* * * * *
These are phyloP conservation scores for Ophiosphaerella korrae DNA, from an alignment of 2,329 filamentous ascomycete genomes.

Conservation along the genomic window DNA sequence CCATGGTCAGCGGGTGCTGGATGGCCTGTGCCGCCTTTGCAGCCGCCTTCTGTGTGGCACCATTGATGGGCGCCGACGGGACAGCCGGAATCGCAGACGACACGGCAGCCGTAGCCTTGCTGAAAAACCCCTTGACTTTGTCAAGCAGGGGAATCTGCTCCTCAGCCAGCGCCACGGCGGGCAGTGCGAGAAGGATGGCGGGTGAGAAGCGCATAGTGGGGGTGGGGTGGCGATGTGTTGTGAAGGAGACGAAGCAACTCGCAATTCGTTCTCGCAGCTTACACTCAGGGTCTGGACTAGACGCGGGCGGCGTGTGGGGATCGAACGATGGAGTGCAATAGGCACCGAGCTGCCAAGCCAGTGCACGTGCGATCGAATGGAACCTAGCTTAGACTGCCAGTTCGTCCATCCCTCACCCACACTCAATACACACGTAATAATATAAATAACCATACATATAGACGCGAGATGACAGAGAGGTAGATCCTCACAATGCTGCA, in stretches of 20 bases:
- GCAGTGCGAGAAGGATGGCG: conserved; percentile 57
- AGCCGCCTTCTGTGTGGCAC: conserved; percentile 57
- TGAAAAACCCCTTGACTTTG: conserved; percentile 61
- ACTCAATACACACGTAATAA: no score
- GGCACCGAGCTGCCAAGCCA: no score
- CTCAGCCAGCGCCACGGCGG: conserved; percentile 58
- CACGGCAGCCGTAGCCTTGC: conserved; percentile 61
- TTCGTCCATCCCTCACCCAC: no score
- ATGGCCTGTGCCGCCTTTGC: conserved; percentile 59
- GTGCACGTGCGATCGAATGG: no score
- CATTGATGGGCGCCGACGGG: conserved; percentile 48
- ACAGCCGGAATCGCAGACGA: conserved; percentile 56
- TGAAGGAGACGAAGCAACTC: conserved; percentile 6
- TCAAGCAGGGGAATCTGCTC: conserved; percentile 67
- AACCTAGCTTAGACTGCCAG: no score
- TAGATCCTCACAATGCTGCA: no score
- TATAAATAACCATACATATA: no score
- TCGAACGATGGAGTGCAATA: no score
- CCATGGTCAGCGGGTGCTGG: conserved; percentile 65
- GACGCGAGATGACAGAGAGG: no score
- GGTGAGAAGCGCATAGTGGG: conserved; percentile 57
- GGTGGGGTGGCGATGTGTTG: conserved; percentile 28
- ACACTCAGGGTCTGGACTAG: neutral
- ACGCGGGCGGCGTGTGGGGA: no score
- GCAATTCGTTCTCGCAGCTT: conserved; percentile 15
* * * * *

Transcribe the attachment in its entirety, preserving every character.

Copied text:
These are phyloP conservation scores for Ophiosphaerella korrae DNA, from an alignment of 2,329 filamentous ascomycete genomes.

Conservation along the genomic window DNA sequence CCATGGTCAGCGGGTGCTGGATGGCCTGTGCCGCCTTTGCAGCCGCCTTCTGTGTGGCACCATTGATGGGCGCCGACGGGACAGCCGGAATCGCAGACGACACGGCAGCCGTAGCCTTGCTGAAAAACCCCTTGACTTTGTCAAGCAGGGGAATCTGCTCCTCAGCCAGCGCCACGGCGGGCAGTGCGAGAAGGATGGCGGGTGAGAAGCGCATAGTGGGGGTGGGGTGGCGATGTGTTGTGAAGGAGACGAAGCAACTCGCAATTCGTTCTCGCAGCTTACACTCAGGGTCTGGACTAGACGCGGGCGGCGTGTGGGGATCGAACGATGGAGTGCAATAGGCACCGAGCTGCCAAGCCAGTGCACGTGCGATCGAATGGAACCTAGCTTAGACTGCCAGTTCGTCCATCCCTCACCCACACTCAATACACACGTAATAATATAAATAACCATACATATAGACGCGAGATGACAGAGAGGTAGATCCTCACAATGCTGCA, in stretches of 20 bases:
- GCAGTGCGAGAAGGATGGCG: conserved; percentile 57
- AGCCGCCTTCTGTGTGGCAC: conserved; percentile 57
- TGAAAAACCCCTTGACTTTG: conserved; percentile 61
- ACTCAATACACACGTAATAA: no score
- GGCACCGAGCTGCCAAGCCA: no score
- CTCAGCCAGCGCCACGGCGG: conserved; percentile 58
- CACGGCAGCCGTAGCCTTGC: conserved; percentile 61
- TTCGTCCATCCCTCACCCAC: no score
- ATGGCCTGTGCCGCCTTTGC: conserved; percentile 59
- GTGCACGTGCGATCGAATGG: no score
- CATTGATGGGCGCCGACGGG: conserved; percentile 48
- ACAGCCGGAATCGCAGACGA: conserved; percentile 56
- TGAAGGAGACGAAGCAACTC: conserved; percentile 6
- TCAAGCAGGGGAATCTGCTC: conserved; percentile 67
- AACCTAGCTTAGACTGCCAG: no score
- TAGATCCTCACAATGCTGCA: no score
- TATAAATAACCATACATATA: no score
- TCGAACGATGGAGTGCAATA: no score
- CCATGGTCAGCGGGTGCTGG: conserved; percentile 65
- GACGCGAGATGACAGAGAGG: no score
- GGTGAGAAGCGCATAGTGGG: conserved; percentile 57
- GGTGGGGTGGCGATGTGTTG: conserved; percentile 28
- ACACTCAGGGTCTGGACTAG: neutral
- ACGCGGGCGGCGTGTGGGGA: no score
- GCAATTCGTTCTCGCAGCTT: conserved; percentile 15